The Value of Fine Arts

Maddi Rihn

  Urbana is proud to have some of the largest music ensembles in the county, yet it is becoming increasingly difficult for students to sign up for electives due to new classes required for graduation.

Certain graduation requirements, including tech and personal finance classes can prevent students from being able to take a fine arts class every semester. Adding encouraged third level language classes to the mix can make fitting in fine arts classes even more difficult.

“[Classes] live and die by the numbers,” said music teacher Monika McCormick. With any subject, too few student signups mean the class is dropped and teaching positions are lost.

Fewer signups in beginning art classes also often lead to fewer signups in higher level art and AP art classes. More students in AP classes look better for the school.

In the F-Wing, McCormick explained, students learn useful skills including organizational, performing, public speaking, time management and teamwork skills. These are all useful for jobs in STEM and business.

With classes like art history, students learn how art ties into the entire world. Art and music have played a significant role in history, both as forms of self-expression and communication.

Art teacher Michael Heller explained that art classes teach students problem solving skills and thinking skills that allow them to approach problems differently. Students develop analytical skills as well.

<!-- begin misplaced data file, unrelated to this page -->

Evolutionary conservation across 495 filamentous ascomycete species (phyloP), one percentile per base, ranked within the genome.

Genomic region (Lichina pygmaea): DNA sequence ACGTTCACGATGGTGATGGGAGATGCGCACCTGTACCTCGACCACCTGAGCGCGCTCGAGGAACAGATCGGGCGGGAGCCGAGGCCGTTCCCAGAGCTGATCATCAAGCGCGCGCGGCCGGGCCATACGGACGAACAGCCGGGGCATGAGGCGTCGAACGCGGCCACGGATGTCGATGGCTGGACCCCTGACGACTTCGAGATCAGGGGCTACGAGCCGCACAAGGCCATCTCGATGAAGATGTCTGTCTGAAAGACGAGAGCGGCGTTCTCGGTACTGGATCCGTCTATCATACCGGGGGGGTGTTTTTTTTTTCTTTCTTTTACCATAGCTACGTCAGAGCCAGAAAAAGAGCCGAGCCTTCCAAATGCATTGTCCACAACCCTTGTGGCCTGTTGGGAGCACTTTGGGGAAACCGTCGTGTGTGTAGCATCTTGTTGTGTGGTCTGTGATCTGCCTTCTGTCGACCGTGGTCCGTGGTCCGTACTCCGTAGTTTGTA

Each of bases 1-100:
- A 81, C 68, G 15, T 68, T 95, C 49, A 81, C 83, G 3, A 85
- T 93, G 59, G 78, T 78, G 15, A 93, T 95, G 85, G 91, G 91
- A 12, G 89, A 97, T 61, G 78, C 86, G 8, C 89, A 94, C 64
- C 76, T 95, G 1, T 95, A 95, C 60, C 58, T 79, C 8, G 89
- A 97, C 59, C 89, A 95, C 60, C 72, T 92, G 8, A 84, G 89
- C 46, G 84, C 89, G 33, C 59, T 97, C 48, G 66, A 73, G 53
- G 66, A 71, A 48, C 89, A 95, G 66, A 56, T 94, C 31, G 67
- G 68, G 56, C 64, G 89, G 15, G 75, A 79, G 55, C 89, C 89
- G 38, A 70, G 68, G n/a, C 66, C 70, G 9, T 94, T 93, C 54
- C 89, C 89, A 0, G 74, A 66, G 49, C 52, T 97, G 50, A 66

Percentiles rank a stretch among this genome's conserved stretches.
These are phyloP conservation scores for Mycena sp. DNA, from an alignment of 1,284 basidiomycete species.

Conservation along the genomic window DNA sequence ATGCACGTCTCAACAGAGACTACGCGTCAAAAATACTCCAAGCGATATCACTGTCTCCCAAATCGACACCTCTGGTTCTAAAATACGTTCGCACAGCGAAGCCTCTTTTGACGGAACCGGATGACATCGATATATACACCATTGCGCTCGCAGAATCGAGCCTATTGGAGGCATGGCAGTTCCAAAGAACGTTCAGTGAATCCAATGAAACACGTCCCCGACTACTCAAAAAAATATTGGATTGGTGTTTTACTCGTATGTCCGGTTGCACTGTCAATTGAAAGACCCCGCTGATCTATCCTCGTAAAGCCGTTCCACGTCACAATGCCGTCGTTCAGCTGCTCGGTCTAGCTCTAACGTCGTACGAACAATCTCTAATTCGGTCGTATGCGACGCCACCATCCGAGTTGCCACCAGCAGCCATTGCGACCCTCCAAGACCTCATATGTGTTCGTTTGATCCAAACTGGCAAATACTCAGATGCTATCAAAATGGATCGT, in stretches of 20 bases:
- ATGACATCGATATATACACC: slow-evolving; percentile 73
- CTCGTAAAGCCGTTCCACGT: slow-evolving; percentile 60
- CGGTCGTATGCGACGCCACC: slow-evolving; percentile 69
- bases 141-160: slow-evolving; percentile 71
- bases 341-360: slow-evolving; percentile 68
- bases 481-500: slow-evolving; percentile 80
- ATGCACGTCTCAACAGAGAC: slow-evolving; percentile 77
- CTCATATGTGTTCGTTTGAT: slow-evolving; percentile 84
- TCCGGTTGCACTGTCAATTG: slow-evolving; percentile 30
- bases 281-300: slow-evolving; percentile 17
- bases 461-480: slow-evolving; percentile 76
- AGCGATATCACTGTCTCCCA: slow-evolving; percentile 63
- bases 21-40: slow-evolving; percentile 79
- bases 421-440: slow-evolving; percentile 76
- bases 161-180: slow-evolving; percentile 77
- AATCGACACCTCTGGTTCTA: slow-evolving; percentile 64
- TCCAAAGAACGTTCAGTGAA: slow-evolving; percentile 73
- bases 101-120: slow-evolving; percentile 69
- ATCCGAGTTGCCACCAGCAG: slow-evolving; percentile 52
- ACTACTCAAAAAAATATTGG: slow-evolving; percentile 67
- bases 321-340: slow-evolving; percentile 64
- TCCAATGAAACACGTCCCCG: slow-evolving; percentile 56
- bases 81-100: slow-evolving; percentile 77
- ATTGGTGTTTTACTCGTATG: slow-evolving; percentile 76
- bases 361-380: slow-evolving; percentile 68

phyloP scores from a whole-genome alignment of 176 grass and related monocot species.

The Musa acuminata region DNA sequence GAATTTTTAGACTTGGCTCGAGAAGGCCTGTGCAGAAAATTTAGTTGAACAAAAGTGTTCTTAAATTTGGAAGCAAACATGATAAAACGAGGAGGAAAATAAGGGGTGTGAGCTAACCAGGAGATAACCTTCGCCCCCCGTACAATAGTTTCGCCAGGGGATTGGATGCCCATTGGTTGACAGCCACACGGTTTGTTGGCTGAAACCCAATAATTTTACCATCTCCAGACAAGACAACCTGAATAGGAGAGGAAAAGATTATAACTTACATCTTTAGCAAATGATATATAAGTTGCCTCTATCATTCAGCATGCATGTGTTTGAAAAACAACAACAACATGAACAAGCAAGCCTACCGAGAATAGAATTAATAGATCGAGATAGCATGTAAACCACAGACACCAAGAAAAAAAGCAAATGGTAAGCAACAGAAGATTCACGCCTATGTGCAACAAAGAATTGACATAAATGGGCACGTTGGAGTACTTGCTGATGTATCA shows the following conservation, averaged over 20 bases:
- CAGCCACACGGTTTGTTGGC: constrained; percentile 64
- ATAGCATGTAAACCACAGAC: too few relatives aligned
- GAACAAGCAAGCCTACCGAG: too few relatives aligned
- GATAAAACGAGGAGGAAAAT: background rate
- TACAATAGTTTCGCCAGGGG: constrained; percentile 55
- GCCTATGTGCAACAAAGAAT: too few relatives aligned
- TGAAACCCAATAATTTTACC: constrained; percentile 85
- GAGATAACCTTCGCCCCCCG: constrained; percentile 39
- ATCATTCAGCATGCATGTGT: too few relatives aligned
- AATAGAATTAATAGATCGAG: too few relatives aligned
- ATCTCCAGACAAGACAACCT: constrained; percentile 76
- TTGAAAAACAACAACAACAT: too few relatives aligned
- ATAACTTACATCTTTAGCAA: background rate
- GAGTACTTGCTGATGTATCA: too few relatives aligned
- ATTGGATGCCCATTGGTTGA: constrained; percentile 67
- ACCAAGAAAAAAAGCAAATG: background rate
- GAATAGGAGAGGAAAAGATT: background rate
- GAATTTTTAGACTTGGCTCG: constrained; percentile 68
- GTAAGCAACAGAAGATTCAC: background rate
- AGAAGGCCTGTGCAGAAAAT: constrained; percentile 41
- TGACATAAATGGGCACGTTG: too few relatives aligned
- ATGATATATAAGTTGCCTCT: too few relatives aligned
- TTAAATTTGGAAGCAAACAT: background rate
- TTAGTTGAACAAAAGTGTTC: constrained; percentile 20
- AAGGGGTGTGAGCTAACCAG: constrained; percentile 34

“[Fine arts classes] help you express yourself in ways STEM classes can’t,” said Matthew Hawk, a four-year member of the marching band.

“Students can apply [their] interests to any medium,” said Heller. Whatever your personality is, it will come through in your artwork, writing, or performances.

When asked what kind of student can thrive in a fine art class, McCormick replied with an enthusiastic, “Anyone!” Students have told her that they did not know they had the ability to sing or dance before taking one of her classes. “We accept anyone,” said McCormick. “It’s awesome to see people grow and thrive when they try.”

“Everyone recognizes the importance of STEM subjects,” said McCormick. “Every subject is valuable for [a] student’s educational process. Students should be able to take classes for their soul,” she said.

You never really hear of a student being encouraged to take more than one fine arts class during high school unless they have chosen to study art, music, or theatre in the future.

It is important to remember that fine arts programs are just as important as any other program. The arts are a huge part of school culture, teach students skills that are used for the rest of their lives, and generally have a positive effect on their stress and happiness levels. Having a balance of fine arts and educational classes can greatly benefit a student.